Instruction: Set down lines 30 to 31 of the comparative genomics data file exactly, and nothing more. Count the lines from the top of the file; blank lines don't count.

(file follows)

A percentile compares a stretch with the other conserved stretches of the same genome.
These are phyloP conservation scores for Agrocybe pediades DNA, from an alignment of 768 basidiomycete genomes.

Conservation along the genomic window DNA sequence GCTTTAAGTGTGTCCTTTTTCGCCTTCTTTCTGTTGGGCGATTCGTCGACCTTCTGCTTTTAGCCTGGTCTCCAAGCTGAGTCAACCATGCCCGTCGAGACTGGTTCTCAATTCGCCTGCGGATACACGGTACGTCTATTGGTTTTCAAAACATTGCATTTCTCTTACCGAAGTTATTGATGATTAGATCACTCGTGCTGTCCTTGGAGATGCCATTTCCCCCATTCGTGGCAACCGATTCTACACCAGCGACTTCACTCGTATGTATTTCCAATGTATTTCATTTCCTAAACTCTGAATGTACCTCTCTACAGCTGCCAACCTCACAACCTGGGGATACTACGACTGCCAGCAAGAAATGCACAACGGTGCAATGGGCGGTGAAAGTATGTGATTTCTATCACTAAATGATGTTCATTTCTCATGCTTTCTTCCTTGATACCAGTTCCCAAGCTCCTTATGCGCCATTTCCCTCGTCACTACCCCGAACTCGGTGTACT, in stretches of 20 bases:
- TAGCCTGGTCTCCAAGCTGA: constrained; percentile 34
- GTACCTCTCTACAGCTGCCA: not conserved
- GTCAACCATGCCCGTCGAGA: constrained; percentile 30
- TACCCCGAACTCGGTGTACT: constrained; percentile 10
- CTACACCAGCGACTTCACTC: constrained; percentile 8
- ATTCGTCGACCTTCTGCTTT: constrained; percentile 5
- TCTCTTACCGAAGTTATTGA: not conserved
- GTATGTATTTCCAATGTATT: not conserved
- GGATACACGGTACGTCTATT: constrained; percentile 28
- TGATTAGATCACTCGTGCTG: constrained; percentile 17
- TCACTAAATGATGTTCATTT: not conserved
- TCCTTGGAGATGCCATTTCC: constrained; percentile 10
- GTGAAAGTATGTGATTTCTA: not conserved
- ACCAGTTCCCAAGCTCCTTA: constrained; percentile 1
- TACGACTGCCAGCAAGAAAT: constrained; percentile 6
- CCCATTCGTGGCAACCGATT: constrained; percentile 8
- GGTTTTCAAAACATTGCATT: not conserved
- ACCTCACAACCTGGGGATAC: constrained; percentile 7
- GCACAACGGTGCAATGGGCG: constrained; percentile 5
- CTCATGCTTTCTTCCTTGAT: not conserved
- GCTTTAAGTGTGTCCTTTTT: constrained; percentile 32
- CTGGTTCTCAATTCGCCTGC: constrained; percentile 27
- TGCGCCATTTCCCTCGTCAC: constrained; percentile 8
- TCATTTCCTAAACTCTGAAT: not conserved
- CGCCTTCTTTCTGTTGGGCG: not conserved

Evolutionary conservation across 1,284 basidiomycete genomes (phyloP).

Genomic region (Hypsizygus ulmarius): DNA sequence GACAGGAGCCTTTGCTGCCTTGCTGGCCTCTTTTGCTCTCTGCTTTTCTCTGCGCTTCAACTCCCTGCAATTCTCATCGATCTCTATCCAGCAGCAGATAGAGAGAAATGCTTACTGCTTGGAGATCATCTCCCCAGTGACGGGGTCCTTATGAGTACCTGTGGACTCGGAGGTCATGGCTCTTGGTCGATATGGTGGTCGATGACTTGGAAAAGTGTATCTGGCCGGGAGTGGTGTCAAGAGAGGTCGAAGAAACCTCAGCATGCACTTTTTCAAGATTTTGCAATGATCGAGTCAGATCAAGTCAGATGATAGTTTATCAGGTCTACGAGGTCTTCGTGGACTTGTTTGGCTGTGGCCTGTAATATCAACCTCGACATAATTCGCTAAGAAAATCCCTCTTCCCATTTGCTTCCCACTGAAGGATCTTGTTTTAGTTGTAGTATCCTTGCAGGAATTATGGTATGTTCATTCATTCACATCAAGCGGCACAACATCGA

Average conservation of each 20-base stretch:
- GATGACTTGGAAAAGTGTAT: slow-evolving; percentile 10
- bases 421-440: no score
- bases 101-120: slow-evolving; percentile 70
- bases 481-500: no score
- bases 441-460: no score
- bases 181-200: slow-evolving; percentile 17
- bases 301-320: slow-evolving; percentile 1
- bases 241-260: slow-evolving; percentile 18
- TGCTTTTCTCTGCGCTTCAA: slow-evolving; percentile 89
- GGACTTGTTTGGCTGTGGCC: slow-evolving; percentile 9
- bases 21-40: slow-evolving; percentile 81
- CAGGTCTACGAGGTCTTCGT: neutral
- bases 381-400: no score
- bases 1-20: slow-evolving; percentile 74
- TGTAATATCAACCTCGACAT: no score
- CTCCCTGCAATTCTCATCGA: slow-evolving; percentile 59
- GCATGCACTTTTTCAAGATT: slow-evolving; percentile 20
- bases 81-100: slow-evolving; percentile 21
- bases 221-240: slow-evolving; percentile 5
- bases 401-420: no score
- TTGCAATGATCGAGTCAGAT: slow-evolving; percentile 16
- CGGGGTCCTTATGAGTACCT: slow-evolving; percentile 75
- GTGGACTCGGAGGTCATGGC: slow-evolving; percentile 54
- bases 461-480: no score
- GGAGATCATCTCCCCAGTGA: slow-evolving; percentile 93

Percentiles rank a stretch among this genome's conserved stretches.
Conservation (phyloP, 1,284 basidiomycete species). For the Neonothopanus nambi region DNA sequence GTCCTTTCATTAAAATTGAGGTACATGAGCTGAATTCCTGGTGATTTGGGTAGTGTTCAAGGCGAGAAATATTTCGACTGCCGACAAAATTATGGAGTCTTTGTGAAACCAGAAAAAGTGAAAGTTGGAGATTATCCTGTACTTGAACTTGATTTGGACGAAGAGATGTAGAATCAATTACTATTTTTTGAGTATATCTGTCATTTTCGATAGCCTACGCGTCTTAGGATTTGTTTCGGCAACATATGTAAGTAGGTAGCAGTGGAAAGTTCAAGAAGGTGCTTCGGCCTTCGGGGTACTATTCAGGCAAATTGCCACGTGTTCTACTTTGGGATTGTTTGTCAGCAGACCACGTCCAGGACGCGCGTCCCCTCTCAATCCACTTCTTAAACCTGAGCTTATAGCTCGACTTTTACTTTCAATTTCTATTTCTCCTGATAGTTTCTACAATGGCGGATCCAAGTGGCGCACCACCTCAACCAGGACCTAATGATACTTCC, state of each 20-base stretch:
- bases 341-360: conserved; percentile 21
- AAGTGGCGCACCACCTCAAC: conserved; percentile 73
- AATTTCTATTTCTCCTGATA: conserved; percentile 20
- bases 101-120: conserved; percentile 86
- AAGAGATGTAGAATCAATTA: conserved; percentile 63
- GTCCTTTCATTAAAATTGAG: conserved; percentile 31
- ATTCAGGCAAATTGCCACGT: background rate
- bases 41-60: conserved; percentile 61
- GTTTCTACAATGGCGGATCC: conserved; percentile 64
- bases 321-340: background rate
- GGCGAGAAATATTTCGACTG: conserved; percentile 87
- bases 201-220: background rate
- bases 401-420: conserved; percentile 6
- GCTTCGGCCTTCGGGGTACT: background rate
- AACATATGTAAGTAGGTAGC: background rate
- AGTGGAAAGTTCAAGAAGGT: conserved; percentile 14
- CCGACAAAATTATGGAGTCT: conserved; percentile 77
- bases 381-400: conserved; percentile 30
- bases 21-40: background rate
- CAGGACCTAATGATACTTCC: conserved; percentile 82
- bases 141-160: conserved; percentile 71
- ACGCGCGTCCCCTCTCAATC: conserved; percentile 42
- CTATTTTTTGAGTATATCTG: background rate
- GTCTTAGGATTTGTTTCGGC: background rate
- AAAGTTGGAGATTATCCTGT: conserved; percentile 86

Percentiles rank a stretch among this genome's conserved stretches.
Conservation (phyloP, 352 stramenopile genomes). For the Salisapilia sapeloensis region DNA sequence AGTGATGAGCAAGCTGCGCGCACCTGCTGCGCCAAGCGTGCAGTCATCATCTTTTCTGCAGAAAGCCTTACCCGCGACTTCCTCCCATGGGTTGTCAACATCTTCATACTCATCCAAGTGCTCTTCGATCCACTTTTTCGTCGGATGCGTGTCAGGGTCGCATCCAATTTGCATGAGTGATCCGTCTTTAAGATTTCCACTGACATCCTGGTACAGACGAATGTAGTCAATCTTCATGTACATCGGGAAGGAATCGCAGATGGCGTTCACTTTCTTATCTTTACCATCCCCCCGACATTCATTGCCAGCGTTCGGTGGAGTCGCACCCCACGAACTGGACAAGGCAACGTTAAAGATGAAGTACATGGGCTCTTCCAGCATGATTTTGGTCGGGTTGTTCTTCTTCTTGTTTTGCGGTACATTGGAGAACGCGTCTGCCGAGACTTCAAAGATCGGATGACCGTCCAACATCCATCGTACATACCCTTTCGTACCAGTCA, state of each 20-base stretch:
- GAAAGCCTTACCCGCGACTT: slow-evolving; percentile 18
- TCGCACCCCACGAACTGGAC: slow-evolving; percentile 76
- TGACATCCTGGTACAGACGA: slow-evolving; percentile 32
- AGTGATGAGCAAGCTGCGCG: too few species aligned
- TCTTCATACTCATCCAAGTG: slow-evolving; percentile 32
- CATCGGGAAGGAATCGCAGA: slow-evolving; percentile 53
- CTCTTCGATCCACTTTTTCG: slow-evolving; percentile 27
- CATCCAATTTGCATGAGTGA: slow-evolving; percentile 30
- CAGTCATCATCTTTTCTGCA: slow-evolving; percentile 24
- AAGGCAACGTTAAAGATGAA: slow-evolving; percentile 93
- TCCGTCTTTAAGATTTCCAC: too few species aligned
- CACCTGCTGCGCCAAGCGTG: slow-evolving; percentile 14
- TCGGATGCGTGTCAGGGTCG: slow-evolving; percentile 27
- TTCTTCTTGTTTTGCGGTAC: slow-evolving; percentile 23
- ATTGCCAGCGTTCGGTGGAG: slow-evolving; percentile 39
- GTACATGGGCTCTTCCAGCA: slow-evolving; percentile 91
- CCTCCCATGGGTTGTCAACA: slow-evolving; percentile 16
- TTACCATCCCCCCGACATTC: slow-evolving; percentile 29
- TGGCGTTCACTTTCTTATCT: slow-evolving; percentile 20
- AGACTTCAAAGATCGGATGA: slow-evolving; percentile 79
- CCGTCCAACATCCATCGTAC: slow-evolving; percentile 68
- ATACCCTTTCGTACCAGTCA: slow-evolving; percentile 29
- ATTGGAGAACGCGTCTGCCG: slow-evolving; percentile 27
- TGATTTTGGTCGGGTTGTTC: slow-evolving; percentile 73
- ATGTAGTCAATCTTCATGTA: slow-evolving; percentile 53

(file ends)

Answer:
Genomic region (Hypsizygus ulmarius): DNA sequence GACAGGAGCCTTTGCTGCCTTGCTGGCCTCTTTTGCTCTCTGCTTTTCTCTGCGCTTCAACTCCCTGCAATTCTCATCGATCTCTATCCAGCAGCAGATAGAGAGAAATGCTTACTGCTTGGAGATCATCTCCCCAGTGACGGGGTCCTTATGAGTACCTGTGGACTCGGAGGTCATGGCTCTTGGTCGATATGGTGGTCGATGACTTGGAAAAGTGTATCTGGCCGGGAGTGGTGTCAAGAGAGGTCGAAGAAACCTCAGCATGCACTTTTTCAAGATTTTGCAATGATCGAGTCAGATCAAGTCAGATGATAGTTTATCAGGTCTACGAGGTCTTCGTGGACTTGTTTGGCTGTGGCCTGTAATATCAACCTCGACATAATTCGCTAAGAAAATCCCTCTTCCCATTTGCTTCCCACTGAAGGATCTTGTTTTAGTTGTAGTATCCTTGCAGGAATTATGGTATGTTCATTCATTCACATCAAGCGGCACAACATCGA

Average conservation of each 20-base stretch: